tag:blogger.com,1999:blog-5465015914589377788.post3278922059352926781..comments2020-10-20T14:29:04.432-04:00Comments on Michael James on Money: A Financial QuizMichael Jameshttp://www.blogger.com/profile/10362529610470788243noreply@blogger.comBlogger6125tag:blogger.com,1999:blog-5465015914589377788.post-52237020010674808622014-06-05T10:19:45.572-04:002014-06-05T10:19:45.572-04:00An anonymous comment seemed to get lost:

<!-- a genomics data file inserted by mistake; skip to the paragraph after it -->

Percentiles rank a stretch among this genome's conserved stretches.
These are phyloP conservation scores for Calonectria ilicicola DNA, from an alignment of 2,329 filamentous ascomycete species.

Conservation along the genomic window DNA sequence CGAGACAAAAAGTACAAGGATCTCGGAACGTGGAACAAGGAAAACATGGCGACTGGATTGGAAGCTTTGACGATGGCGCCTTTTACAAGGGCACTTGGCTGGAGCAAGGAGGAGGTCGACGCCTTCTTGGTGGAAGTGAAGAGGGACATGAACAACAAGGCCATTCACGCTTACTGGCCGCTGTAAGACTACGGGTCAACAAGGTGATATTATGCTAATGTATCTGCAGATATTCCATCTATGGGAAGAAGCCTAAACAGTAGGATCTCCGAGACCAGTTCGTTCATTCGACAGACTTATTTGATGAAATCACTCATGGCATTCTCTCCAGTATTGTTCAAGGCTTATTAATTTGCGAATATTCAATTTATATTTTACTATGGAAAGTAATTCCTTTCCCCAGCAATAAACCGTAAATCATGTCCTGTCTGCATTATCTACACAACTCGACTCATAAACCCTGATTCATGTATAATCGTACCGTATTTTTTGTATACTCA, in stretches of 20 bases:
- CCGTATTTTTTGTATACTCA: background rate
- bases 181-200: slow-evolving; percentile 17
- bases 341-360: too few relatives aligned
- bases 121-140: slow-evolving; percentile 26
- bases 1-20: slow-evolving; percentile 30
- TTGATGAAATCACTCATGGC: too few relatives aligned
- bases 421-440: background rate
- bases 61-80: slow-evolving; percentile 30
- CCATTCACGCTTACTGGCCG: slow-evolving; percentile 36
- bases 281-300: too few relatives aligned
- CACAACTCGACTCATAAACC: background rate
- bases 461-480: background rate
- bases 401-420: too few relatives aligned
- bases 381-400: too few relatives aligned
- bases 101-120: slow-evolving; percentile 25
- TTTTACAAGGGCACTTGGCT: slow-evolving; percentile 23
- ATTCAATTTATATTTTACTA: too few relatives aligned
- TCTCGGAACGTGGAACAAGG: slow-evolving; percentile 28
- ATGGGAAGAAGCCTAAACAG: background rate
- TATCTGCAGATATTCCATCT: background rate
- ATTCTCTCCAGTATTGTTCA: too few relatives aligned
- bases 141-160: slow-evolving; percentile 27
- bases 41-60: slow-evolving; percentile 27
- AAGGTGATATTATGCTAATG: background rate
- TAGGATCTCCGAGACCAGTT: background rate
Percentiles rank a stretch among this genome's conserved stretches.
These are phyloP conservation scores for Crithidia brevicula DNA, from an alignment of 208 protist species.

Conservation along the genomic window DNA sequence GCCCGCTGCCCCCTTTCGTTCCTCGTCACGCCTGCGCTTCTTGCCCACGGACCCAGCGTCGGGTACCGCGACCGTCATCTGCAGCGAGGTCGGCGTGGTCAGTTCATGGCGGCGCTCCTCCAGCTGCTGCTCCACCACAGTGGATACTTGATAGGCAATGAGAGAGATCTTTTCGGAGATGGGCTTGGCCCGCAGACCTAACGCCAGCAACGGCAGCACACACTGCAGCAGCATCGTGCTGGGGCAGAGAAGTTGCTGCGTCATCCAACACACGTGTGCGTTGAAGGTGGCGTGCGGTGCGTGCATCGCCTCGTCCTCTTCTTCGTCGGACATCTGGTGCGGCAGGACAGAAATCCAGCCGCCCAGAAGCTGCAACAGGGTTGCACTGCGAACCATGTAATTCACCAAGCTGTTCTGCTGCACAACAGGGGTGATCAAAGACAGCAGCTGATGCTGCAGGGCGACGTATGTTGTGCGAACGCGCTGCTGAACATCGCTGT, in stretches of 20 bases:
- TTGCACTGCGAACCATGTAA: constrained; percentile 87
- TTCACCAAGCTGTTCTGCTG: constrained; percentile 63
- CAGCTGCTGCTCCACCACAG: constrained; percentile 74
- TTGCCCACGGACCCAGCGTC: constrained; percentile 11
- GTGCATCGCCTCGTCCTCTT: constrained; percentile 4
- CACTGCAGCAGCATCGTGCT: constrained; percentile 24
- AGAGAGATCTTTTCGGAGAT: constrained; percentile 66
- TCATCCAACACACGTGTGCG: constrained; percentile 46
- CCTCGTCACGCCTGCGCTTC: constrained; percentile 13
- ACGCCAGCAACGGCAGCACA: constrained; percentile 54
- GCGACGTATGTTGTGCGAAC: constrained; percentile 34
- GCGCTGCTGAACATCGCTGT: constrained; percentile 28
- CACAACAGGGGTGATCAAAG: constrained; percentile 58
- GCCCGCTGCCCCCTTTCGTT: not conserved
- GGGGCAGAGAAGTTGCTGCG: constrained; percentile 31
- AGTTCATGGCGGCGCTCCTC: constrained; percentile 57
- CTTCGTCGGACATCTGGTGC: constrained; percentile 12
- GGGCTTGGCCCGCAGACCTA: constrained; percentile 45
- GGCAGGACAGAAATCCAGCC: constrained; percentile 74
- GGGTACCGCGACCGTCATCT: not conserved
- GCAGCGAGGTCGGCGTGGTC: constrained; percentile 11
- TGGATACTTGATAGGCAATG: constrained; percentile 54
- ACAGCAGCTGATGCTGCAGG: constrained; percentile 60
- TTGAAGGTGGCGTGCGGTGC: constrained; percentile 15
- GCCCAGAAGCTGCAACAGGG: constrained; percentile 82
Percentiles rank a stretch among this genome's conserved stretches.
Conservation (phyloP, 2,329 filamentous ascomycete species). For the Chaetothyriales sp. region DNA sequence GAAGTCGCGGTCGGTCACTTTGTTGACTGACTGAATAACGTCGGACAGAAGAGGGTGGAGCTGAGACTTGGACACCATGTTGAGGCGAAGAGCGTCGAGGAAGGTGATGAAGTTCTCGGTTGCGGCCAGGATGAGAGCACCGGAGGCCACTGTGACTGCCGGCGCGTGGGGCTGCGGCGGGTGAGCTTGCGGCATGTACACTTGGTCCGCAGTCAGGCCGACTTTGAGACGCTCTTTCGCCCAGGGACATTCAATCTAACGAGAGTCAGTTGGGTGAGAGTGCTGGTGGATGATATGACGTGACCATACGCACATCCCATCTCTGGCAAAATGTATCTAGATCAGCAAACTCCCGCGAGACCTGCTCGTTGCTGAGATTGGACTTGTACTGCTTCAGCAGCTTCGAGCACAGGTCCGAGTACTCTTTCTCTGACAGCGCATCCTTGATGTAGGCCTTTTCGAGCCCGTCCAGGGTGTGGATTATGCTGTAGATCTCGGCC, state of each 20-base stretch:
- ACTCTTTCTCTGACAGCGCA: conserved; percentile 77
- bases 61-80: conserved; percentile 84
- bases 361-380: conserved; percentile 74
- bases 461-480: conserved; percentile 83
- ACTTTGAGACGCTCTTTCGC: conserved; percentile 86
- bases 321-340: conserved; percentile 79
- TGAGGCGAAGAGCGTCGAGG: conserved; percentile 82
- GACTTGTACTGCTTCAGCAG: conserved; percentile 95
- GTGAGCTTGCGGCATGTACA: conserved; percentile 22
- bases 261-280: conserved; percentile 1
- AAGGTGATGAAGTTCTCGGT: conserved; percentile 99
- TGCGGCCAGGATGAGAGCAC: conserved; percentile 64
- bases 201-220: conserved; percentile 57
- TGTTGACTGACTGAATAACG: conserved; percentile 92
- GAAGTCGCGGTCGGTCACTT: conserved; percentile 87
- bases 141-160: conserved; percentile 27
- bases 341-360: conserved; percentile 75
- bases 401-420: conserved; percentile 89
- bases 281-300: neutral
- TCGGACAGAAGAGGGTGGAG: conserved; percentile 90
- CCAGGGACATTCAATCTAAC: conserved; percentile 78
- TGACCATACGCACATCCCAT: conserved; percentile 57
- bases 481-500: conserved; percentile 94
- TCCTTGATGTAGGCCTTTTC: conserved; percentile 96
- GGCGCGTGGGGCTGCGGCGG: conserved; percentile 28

"Th...An anonymous comment seemed to get lost:<br /><br />"The math seems to make perfect sense. I question the conclusion, though. If the odds are 50/50 in any one year, shouldn't the results be that for every loser, there is a winner? My conculsion would be then that the winning percentages and the losing ones don't follow an arithmetic mean, but a geometric one, so that the NUMBER of winners and losers balance out. "<br /><br />The total number of dollars will balance out, but not the number of winners and losers. The reason for this comes from the fact that everyone with the same investments (but different amounts invested) gets the same percentage return, not the same dollar return. So once an investor gets a lead, that lead tends to grow; winners win by more than the amount losers lose.Michael Jameshttps://www.blogger.com/profile/10362529610470788243noreply@blogger.comtag:blogger.com,1999:blog-5465015914589377788.post-30379259400022901802014-06-05T09:56:30.056-04:002014-06-05T09:56:30.056-04:00The math seems to make perfect sense. I question ...The math seems to make perfect sense. I question the conclusion, though. If the odds are 50/50 in any one year, shouldn't the results be that for every loser, there is a winner? My conculsion would be then that the winning percentages and the losing ones don't follow an arithmetic mean, but a geometric one, so that the NUMBER of winners and losers balance out.Anonymousnoreply@blogger.comtag:blogger.com,1999:blog-5465015914589377788.post-9409071258503724142014-06-02T11:16:32.466-04:002014-06-02T11:16:32.466-04:00@Richard: The same logic works for the lottery. I...@Richard: The same logic works for the lottery. If you win, your winnings are very likely to be more than the cost of the ticket.<br /><br />The statistics of mutual funds relative to the index are affected greatly by fees. If we could enter a magical world where there are no fund fees, the outperformance of the lucky funds would look a lot better. Back in the real world it's still common for a few small funds to beat the market soundly over 5 years (although we can't identify them in advance).Michael Jameshttps://www.blogger.com/profile/10362529610470788243noreply@blogger.comtag:blogger.com,1999:blog-5465015914589377788.post-60875964092854902912014-06-02T10:37:17.885-04:002014-06-02T10:37:17.885-04:00Wait a minute Michael, are you saying that if I pi...Wait a minute Michael, are you saying that if I pick individual stocks the amount I'm likely to gain is more than the amount I'm likely to lose? I'm off to sell my index funds now :)<br /><br />To be a bit more serious, one of the reasons I've stayed away from active mutual funds is that I've always had the impression that the ones that "beat the index" often did it by a small amount like 0.5% while the ones that fell behind could inflict permanent (relative) losses of 30% or more. But even if that isn't the case I have more than enough reasons to stay the course. Richardhttp://www.masteryourportfolio.comnoreply@blogger.comtag:blogger.com,1999:blog-5465015914589377788.post-23486219419919082922014-06-02T10:20:29.543-04:002014-06-02T10:20:29.543-04:00@Anonymous: I've tried to answer your questio...@Anonymous: I've tried to answer your question a number of different ways on this blog. Let's try a new way. Suppose that Amy averages 5% per year for 40 years, and that some losing Brads average 3%, and some winning Brads average 7%. Amy ends up with $352,000. The losing Brads end up with $163,000 ($189,000 less than Amy), and the winning Brads end up with $749,000 ($397,000 more than Amy). Even though the odds are about 50/50 in one year, it takes about two losing Brads to make up for one winning Brad over 40 years. Michael Jameshttps://www.blogger.com/profile/10362529610470788243noreply@blogger.comtag:blogger.com,1999:blog-5465015914589377788.post-29924782765031036762014-06-02T10:07:09.620-04:002014-06-02T10:07:09.620-04:00For question 1, why is it that most random Brads w...For question 1, why is it that most random Brads will lose to Amy, and only a minority will beat her? I would have thought that, with random picks, it would be 50:50. I got the same answer as you though, based on the fact that at least Brad would not be paying the (small) MER. I do note that he would have a much higher volatility, with a concentrated portfolio. Anonymousnoreply@blogger.com